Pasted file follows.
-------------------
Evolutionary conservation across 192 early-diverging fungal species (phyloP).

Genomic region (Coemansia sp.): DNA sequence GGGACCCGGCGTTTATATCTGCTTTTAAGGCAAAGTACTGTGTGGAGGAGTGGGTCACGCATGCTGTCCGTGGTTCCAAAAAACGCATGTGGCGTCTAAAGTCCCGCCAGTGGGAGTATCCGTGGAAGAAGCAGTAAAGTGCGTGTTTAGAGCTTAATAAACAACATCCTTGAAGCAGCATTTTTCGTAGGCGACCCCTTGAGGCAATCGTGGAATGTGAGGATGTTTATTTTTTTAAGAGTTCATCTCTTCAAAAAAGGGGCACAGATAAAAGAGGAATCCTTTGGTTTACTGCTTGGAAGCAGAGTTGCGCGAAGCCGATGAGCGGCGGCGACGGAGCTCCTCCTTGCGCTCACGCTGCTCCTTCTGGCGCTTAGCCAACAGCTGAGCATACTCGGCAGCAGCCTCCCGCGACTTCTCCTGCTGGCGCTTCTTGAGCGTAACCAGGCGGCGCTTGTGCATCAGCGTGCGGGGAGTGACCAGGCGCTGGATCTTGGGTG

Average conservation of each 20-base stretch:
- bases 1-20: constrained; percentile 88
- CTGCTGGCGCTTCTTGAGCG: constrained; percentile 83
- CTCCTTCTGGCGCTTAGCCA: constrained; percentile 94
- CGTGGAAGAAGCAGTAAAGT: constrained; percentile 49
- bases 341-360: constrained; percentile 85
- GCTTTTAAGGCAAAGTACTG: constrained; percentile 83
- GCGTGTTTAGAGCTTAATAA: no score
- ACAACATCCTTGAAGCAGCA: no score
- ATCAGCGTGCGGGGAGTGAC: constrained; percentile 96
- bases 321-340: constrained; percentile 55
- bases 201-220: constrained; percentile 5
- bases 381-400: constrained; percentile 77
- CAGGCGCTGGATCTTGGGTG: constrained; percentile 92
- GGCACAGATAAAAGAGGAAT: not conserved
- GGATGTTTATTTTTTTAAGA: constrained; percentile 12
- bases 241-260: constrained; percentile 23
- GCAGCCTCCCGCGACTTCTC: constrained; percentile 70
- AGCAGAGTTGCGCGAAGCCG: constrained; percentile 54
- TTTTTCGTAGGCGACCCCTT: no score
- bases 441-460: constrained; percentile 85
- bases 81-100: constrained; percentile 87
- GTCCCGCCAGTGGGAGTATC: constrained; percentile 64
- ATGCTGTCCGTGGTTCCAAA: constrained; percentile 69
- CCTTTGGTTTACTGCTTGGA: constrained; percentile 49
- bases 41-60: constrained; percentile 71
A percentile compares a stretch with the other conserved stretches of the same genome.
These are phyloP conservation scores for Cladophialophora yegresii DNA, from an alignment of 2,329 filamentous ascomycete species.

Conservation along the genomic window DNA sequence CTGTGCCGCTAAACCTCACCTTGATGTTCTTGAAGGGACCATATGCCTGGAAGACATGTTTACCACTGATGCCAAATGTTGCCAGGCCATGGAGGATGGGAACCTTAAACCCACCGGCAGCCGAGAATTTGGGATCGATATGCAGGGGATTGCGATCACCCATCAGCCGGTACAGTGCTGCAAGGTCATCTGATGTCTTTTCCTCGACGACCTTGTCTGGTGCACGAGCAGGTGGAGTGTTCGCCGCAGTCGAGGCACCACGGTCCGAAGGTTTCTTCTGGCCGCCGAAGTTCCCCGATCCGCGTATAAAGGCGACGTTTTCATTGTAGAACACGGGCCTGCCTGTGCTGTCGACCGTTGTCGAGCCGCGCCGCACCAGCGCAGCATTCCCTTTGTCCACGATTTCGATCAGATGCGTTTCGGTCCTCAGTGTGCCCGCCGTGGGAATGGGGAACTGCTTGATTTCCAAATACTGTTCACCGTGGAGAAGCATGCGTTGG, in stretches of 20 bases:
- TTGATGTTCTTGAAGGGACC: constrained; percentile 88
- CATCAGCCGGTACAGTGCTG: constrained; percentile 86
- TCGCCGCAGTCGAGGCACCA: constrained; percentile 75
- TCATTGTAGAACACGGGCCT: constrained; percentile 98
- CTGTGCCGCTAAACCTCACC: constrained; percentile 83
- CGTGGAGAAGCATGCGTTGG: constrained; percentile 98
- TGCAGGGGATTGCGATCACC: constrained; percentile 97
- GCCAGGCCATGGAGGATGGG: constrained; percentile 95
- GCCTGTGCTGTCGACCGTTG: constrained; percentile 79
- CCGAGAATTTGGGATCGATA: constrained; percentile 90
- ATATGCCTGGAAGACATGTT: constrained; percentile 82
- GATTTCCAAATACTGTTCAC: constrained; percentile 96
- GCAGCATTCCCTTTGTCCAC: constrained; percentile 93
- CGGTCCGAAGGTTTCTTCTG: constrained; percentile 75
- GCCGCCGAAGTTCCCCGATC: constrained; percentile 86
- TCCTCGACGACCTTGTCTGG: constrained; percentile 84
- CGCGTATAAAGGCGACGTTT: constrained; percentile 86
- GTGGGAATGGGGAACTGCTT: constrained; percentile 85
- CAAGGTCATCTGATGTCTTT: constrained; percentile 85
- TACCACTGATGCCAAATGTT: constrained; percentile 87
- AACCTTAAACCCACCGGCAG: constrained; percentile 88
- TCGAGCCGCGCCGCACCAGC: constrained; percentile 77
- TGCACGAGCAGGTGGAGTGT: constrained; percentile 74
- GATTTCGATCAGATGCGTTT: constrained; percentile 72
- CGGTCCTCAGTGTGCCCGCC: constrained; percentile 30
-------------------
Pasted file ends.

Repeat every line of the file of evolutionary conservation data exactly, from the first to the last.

Evolutionary conservation across 192 early-diverging fungal species (phyloP).

Genomic region (Coemansia sp.): DNA sequence GGGACCCGGCGTTTATATCTGCTTTTAAGGCAAAGTACTGTGTGGAGGAGTGGGTCACGCATGCTGTCCGTGGTTCCAAAAAACGCATGTGGCGTCTAAAGTCCCGCCAGTGGGAGTATCCGTGGAAGAAGCAGTAAAGTGCGTGTTTAGAGCTTAATAAACAACATCCTTGAAGCAGCATTTTTCGTAGGCGACCCCTTGAGGCAATCGTGGAATGTGAGGATGTTTATTTTTTTAAGAGTTCATCTCTTCAAAAAAGGGGCACAGATAAAAGAGGAATCCTTTGGTTTACTGCTTGGAAGCAGAGTTGCGCGAAGCCGATGAGCGGCGGCGACGGAGCTCCTCCTTGCGCTCACGCTGCTCCTTCTGGCGCTTAGCCAACAGCTGAGCATACTCGGCAGCAGCCTCCCGCGACTTCTCCTGCTGGCGCTTCTTGAGCGTAACCAGGCGGCGCTTGTGCATCAGCGTGCGGGGAGTGACCAGGCGCTGGATCTTGGGTG

Average conservation of each 20-base stretch:
- bases 1-20: constrained; percentile 88
- CTGCTGGCGCTTCTTGAGCG: constrained; percentile 83
- CTCCTTCTGGCGCTTAGCCA: constrained; percentile 94
- CGTGGAAGAAGCAGTAAAGT: constrained; percentile 49
- bases 341-360: constrained; percentile 85
- GCTTTTAAGGCAAAGTACTG: constrained; percentile 83
- GCGTGTTTAGAGCTTAATAA: no score
- ACAACATCCTTGAAGCAGCA: no score
- ATCAGCGTGCGGGGAGTGAC: constrained; percentile 96
- bases 321-340: constrained; percentile 55
- bases 201-220: constrained; percentile 5
- bases 381-400: constrained; percentile 77
- CAGGCGCTGGATCTTGGGTG: constrained; percentile 92
- GGCACAGATAAAAGAGGAAT: not conserved
- GGATGTTTATTTTTTTAAGA: constrained; percentile 12
- bases 241-260: constrained; percentile 23
- GCAGCCTCCCGCGACTTCTC: constrained; percentile 70
- AGCAGAGTTGCGCGAAGCCG: constrained; percentile 54
- TTTTTCGTAGGCGACCCCTT: no score
- bases 441-460: constrained; percentile 85
- bases 81-100: constrained; percentile 87
- GTCCCGCCAGTGGGAGTATC: constrained; percentile 64
- ATGCTGTCCGTGGTTCCAAA: constrained; percentile 69
- CCTTTGGTTTACTGCTTGGA: constrained; percentile 49
- bases 41-60: constrained; percentile 71
A percentile compares a stretch with the other conserved stretches of the same genome.
These are phyloP conservation scores for Cladophialophora yegresii DNA, from an alignment of 2,329 filamentous ascomycete species.

Conservation along the genomic window DNA sequence CTGTGCCGCTAAACCTCACCTTGATGTTCTTGAAGGGACCATATGCCTGGAAGACATGTTTACCACTGATGCCAAATGTTGCCAGGCCATGGAGGATGGGAACCTTAAACCCACCGGCAGCCGAGAATTTGGGATCGATATGCAGGGGATTGCGATCACCCATCAGCCGGTACAGTGCTGCAAGGTCATCTGATGTCTTTTCCTCGACGACCTTGTCTGGTGCACGAGCAGGTGGAGTGTTCGCCGCAGTCGAGGCACCACGGTCCGAAGGTTTCTTCTGGCCGCCGAAGTTCCCCGATCCGCGTATAAAGGCGACGTTTTCATTGTAGAACACGGGCCTGCCTGTGCTGTCGACCGTTGTCGAGCCGCGCCGCACCAGCGCAGCATTCCCTTTGTCCACGATTTCGATCAGATGCGTTTCGGTCCTCAGTGTGCCCGCCGTGGGAATGGGGAACTGCTTGATTTCCAAATACTGTTCACCGTGGAGAAGCATGCGTTGG, in stretches of 20 bases:
- TTGATGTTCTTGAAGGGACC: constrained; percentile 88
- CATCAGCCGGTACAGTGCTG: constrained; percentile 86
- TCGCCGCAGTCGAGGCACCA: constrained; percentile 75
- TCATTGTAGAACACGGGCCT: constrained; percentile 98
- CTGTGCCGCTAAACCTCACC: constrained; percentile 83
- CGTGGAGAAGCATGCGTTGG: constrained; percentile 98
- TGCAGGGGATTGCGATCACC: constrained; percentile 97
- GCCAGGCCATGGAGGATGGG: constrained; percentile 95
- GCCTGTGCTGTCGACCGTTG: constrained; percentile 79
- CCGAGAATTTGGGATCGATA: constrained; percentile 90
- ATATGCCTGGAAGACATGTT: constrained; percentile 82
- GATTTCCAAATACTGTTCAC: constrained; percentile 96
- GCAGCATTCCCTTTGTCCAC: constrained; percentile 93
- CGGTCCGAAGGTTTCTTCTG: constrained; percentile 75
- GCCGCCGAAGTTCCCCGATC: constrained; percentile 86
- TCCTCGACGACCTTGTCTGG: constrained; percentile 84
- CGCGTATAAAGGCGACGTTT: constrained; percentile 86
- GTGGGAATGGGGAACTGCTT: constrained; percentile 85
- CAAGGTCATCTGATGTCTTT: constrained; percentile 85
- TACCACTGATGCCAAATGTT: constrained; percentile 87
- AACCTTAAACCCACCGGCAG: constrained; percentile 88
- TCGAGCCGCGCCGCACCAGC: constrained; percentile 77
- TGCACGAGCAGGTGGAGTGT: constrained; percentile 74
- GATTTCGATCAGATGCGTTT: constrained; percentile 72
- CGGTCCTCAGTGTGCCCGCC: constrained; percentile 30